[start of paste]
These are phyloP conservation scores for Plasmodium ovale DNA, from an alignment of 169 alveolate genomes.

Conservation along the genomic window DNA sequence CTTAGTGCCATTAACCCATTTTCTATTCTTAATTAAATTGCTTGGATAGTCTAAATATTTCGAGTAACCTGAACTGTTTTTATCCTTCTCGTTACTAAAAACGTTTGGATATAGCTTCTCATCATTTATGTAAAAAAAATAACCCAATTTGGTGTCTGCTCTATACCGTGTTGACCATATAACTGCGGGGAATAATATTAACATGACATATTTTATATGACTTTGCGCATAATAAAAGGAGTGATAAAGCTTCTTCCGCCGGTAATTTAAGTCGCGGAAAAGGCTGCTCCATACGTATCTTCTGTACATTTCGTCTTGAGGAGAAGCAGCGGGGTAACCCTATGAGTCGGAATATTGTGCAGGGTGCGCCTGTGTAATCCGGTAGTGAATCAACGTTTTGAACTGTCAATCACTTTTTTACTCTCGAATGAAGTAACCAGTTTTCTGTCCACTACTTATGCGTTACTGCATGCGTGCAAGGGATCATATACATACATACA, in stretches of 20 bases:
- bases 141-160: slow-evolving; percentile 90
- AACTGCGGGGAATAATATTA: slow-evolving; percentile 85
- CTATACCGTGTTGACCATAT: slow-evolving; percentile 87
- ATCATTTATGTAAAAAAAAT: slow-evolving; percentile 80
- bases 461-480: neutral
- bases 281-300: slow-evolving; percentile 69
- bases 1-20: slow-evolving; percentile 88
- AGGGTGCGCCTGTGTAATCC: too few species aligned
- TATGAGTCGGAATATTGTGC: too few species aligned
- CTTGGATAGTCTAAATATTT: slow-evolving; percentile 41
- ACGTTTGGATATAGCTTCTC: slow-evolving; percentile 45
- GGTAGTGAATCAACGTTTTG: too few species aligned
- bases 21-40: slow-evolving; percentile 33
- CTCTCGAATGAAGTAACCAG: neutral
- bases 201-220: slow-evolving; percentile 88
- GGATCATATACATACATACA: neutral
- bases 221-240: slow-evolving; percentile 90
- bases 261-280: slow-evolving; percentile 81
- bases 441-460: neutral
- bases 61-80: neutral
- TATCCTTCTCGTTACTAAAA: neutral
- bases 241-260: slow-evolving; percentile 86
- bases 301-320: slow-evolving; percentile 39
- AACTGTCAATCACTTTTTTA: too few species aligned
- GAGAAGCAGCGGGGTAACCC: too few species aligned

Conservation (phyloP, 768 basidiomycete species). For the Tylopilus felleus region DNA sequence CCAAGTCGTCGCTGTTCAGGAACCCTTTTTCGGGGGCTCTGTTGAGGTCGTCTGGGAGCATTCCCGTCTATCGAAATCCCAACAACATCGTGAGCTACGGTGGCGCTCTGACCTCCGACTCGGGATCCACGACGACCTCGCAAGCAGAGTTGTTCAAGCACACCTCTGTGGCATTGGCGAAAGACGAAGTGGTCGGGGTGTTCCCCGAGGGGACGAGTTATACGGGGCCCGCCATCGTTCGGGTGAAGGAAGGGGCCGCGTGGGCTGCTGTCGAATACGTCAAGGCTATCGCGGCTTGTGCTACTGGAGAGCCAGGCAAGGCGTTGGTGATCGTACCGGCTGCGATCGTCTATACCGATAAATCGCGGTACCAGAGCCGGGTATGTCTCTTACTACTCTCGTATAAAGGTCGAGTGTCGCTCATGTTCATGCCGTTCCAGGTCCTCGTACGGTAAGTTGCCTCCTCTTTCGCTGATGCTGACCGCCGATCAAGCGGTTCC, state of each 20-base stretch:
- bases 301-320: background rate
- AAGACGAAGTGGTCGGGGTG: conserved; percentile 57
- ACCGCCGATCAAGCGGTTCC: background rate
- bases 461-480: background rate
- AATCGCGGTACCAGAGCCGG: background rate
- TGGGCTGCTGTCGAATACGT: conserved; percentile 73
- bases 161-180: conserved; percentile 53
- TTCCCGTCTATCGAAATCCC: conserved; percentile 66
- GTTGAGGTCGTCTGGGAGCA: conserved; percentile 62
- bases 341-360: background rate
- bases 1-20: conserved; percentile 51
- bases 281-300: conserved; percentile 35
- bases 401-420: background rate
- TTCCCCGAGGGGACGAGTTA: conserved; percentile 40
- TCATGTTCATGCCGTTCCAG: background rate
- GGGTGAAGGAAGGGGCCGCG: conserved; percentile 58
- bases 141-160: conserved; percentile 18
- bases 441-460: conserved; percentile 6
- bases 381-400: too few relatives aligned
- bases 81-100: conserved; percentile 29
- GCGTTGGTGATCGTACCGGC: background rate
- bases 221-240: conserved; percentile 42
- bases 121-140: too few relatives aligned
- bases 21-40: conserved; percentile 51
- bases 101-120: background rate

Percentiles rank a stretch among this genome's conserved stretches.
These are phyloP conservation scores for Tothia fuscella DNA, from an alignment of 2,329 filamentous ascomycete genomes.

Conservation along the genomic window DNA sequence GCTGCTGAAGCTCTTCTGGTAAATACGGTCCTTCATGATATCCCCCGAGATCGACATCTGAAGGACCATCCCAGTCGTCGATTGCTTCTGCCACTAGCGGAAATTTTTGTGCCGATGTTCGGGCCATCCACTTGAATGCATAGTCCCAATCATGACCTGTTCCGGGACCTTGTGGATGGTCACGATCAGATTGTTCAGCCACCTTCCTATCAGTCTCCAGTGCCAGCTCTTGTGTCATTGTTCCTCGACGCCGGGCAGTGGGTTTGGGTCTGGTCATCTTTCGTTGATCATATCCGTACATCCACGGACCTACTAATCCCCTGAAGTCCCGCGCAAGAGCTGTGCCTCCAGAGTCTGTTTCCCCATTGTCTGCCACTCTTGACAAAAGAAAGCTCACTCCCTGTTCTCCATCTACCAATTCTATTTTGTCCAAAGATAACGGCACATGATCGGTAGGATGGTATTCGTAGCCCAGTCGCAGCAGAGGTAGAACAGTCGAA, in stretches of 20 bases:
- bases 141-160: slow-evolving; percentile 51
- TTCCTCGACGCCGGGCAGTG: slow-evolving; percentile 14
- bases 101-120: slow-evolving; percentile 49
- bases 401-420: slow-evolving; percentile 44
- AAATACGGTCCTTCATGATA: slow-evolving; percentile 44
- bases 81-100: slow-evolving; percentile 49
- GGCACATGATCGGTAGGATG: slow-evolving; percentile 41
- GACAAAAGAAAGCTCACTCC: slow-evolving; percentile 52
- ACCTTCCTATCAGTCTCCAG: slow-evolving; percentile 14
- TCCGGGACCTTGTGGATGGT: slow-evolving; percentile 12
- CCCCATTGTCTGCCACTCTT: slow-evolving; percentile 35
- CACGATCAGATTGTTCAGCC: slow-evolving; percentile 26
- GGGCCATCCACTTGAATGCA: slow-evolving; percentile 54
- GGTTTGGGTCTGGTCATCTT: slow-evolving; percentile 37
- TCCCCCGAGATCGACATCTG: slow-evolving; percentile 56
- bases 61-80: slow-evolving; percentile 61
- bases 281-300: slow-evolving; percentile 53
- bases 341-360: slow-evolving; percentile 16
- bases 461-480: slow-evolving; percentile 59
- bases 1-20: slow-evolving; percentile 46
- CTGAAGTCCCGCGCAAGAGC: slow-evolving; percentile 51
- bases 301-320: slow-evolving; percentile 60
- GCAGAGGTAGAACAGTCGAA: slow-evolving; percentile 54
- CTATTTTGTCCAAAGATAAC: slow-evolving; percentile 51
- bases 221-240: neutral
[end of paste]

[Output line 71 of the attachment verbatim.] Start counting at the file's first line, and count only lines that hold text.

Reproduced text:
- TCCCCCGAGATCGACATCTG: slow-evolving; percentile 56